It was another opening morning, and my brother and my son had both drawn permits, so it was decided we would hunt together and I would do the calling. We had heard quite a few gobblers sounding off near an orchard each morning, and my younger brother had muffed a chance there the week before, so we had a pretty good idea of the pattern and routine of these particular turkeys. Instead of going directly towards the birds which were roosted on the back side of the orchard, it was decided we would try a flanking maneuver, and our setup was to be on the far side of an adjacent field.
Still very dark when we arrived, we stumbled though the woods trying to be as quiet as possible, kind of like a herd of buffalo on tiptoes. Most of the stumbles and breaking sticks were muffled by soft murmurings, whispers and occasional cursing. Somewhat disoriented it took us a few tense moments to even find the adjacent field, and some terse discussions took place wondering where it, the field, had gone during the night. Finally we pushed our way through the last thicket and ran into a barb wire fence which marked the boundary of the field. Barb wire is attracted to leafy camo gear, which we happened to be wearing, touching off another round of terse commentary and it took a major team effort to extract everyone from it's grip.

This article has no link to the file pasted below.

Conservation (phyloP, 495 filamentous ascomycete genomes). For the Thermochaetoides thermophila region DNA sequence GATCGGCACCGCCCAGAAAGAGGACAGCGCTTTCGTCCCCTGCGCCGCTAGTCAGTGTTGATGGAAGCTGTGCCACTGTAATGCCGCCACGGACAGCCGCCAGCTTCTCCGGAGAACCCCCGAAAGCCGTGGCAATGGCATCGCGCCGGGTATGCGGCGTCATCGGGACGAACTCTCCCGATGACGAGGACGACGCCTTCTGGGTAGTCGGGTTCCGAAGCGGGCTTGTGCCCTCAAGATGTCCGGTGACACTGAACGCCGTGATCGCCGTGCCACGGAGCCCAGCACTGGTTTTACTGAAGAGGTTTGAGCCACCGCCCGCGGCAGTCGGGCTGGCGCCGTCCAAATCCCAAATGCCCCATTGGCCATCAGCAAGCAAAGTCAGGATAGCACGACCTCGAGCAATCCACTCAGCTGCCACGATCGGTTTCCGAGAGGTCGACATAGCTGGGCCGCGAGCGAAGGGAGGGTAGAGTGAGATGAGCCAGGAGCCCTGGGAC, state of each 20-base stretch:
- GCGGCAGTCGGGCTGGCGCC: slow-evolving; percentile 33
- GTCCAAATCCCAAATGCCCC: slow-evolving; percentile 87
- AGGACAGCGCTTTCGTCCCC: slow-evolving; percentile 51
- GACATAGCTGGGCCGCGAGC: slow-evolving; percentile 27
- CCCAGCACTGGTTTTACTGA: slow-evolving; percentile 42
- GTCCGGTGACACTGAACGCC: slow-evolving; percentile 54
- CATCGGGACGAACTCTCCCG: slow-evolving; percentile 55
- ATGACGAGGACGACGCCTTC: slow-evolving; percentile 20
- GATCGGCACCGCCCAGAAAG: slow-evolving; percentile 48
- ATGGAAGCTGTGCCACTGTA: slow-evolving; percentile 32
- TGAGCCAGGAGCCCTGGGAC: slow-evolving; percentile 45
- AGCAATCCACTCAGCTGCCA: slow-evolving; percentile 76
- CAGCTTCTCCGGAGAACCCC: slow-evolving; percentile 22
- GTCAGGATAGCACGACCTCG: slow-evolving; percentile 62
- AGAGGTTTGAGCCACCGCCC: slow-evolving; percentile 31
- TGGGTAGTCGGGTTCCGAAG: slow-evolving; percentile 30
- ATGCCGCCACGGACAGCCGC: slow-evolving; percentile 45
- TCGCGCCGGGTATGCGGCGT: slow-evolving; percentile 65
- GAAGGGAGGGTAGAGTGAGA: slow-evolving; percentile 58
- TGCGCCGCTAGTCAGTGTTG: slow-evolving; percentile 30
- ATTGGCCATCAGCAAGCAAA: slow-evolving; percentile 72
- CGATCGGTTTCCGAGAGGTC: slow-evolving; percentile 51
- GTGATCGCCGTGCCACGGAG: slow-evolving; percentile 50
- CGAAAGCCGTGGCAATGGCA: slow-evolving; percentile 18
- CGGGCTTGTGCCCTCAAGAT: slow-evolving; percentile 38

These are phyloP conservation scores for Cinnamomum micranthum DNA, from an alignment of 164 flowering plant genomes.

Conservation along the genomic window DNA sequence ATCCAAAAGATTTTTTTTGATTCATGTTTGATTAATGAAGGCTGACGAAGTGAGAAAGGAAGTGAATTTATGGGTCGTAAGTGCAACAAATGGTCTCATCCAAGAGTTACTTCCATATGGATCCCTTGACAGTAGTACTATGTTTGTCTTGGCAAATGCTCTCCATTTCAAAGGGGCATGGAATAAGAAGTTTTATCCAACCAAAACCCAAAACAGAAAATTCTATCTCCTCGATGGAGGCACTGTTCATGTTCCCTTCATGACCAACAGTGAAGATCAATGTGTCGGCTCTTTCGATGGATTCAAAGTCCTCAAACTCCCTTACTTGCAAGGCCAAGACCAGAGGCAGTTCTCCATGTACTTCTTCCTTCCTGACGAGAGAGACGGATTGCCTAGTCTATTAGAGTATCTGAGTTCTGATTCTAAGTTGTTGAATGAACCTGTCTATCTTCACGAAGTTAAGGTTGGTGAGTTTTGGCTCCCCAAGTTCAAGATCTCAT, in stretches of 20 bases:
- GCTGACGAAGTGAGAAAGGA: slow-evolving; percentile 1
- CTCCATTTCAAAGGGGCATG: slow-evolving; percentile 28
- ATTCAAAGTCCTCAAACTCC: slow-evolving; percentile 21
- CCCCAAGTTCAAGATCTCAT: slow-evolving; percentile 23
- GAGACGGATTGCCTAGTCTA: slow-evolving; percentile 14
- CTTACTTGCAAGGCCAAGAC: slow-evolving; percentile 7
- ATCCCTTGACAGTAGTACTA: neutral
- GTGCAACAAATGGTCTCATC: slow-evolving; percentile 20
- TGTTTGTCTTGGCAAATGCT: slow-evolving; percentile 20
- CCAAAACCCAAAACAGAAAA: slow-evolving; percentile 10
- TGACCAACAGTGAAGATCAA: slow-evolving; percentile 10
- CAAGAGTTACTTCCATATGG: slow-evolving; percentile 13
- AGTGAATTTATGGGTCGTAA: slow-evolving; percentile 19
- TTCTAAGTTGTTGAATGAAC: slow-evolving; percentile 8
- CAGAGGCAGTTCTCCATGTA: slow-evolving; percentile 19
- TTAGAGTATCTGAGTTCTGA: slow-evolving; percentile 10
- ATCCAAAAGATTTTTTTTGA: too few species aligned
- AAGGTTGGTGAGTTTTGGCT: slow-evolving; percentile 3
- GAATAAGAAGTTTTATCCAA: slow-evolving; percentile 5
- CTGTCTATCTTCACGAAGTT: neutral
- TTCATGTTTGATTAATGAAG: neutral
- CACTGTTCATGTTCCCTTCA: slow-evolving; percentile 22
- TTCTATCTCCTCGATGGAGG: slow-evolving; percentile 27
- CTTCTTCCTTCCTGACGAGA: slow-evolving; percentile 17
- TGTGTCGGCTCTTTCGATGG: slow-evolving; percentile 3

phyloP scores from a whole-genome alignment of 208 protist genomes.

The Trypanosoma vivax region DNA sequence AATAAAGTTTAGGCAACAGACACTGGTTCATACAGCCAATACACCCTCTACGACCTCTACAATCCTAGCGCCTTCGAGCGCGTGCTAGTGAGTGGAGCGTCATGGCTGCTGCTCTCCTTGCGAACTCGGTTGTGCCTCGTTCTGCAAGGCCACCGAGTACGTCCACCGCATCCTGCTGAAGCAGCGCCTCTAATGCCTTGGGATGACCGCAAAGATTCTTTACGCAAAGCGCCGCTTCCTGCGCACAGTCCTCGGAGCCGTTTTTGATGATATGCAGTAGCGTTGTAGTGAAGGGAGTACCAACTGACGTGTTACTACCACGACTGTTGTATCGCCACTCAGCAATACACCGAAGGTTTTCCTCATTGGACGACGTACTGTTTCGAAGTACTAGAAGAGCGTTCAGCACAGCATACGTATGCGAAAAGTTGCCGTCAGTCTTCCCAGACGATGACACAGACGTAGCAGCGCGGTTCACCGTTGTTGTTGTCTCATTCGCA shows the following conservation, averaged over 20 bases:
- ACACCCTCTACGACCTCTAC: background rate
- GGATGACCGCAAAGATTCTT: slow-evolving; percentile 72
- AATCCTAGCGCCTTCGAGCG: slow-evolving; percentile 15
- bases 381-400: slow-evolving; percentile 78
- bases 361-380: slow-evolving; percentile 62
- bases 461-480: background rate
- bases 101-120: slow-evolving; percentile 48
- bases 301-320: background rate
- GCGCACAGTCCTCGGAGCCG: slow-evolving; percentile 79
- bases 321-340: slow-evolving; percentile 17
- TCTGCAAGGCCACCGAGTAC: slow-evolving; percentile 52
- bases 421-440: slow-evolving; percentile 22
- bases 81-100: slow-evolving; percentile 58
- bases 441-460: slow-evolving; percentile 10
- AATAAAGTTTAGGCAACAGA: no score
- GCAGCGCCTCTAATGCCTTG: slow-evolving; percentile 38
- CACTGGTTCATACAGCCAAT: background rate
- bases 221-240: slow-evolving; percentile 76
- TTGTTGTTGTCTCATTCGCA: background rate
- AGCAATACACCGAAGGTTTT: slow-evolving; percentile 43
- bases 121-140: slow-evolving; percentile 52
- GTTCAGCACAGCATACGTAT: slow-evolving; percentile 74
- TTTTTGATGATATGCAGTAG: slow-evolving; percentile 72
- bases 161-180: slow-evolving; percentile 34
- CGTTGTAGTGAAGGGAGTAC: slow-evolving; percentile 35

Finally, everone was freed and we looked around trying to find the best vantage point for a set up and soon everyone was settled, in somewhat close proximity to the afore mentioned barb wire fence. Aaron, my son, had picked out a very likely looking spot, and soon he was well blended with a gnarly looking dead tree and jumbled roots. Bob my brother was stumbling around looking and finally settled down near a fallen log further on up the fenceline. I had already found a spot where I could see well in a hollow by a ledge topped with some junipers. All movement had ceased and we sttled down to listen as the birds and animals of the forest began to stir.
I soon heard soft tree calls not more than 200 yards from us in the opposite direction of the orchard and realized we were in the middle of separate flocks, and began thinking this might actually work out for us after all, in spite of all the frustrations we had already encountered. I made a few soft calls and a turkey gobbled. I waited awhile and then called again and was answered with several gobbles and I began to feel a stir of excitement. Soon I heard a flydown and knew the birds were on the ground, so I did my best imitation of a cackle as well, and several turkeys gobble back, "Yes" I thought. Soon I began hearing footseps and rustling in the leaves in their direction, and was looking hard for any movement.
One thing I should mention here is that there was a bit of fog this particular morning. Suddenly something very large loomed to my left, startling me until I realized it was merely a cow, and then I saw several more moving along the fence heading towards Aaron. Mildly alarmed as I realized they were coming up behind him and that he wouldn't see them until they were right beside him, I wondered what might happen next. The lead cow, couldn't quite make out Aaron, but apparently knew something about that old gnarly tree was different and slowly made here way towards it sniffing as she went. Suddenly, Aaron became aware he was not alone but mere inches away from this cow, which startled him immensely and he jumped. The cow spooked and wheeled around and her reaction spooked the rest of the herd setting off a stampede down the middle of the field and directly towards the approaching turkeys, spooking them as well. All I could do was laugh. We stuck it out a little while longer, tried a couple of different things and then decided to call it a day.